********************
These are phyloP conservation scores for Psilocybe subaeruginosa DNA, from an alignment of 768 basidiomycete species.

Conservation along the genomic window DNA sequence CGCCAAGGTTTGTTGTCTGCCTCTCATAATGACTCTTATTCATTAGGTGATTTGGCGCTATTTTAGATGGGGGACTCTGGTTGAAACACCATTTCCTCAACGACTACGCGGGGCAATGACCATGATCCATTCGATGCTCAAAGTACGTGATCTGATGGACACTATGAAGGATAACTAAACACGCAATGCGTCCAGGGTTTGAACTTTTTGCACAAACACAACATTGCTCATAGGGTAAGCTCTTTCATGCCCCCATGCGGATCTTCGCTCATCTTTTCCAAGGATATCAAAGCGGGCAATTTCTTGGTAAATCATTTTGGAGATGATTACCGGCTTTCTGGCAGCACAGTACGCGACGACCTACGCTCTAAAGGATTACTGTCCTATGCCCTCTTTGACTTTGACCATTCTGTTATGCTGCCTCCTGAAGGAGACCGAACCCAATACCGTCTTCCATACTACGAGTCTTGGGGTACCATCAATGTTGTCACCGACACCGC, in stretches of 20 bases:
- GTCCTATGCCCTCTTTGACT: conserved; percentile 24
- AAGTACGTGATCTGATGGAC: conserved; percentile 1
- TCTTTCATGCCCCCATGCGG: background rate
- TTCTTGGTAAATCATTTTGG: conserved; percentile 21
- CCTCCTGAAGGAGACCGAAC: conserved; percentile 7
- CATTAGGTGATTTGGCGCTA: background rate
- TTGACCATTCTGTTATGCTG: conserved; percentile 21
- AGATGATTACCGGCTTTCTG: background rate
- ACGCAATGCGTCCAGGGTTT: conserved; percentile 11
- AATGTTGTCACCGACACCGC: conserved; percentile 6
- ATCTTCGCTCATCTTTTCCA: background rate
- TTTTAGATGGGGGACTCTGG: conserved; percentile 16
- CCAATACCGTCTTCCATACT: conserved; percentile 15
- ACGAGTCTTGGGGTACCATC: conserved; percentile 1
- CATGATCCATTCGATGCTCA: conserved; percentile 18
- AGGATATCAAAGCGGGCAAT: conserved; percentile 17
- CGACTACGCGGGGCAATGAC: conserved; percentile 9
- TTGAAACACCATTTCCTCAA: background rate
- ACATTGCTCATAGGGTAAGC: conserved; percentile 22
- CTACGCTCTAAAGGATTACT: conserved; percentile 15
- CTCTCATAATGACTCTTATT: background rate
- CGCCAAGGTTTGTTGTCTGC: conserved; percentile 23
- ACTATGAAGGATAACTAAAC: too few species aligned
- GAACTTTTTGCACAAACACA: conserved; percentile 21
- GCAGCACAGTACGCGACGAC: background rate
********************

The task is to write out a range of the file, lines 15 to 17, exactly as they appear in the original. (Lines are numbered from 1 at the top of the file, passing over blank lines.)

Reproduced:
- CCAATACCGTCTTCCATACT: conserved; percentile 15
- ACGAGTCTTGGGGTACCATC: conserved; percentile 1
- CATGATCCATTCGATGCTCA: conserved; percentile 18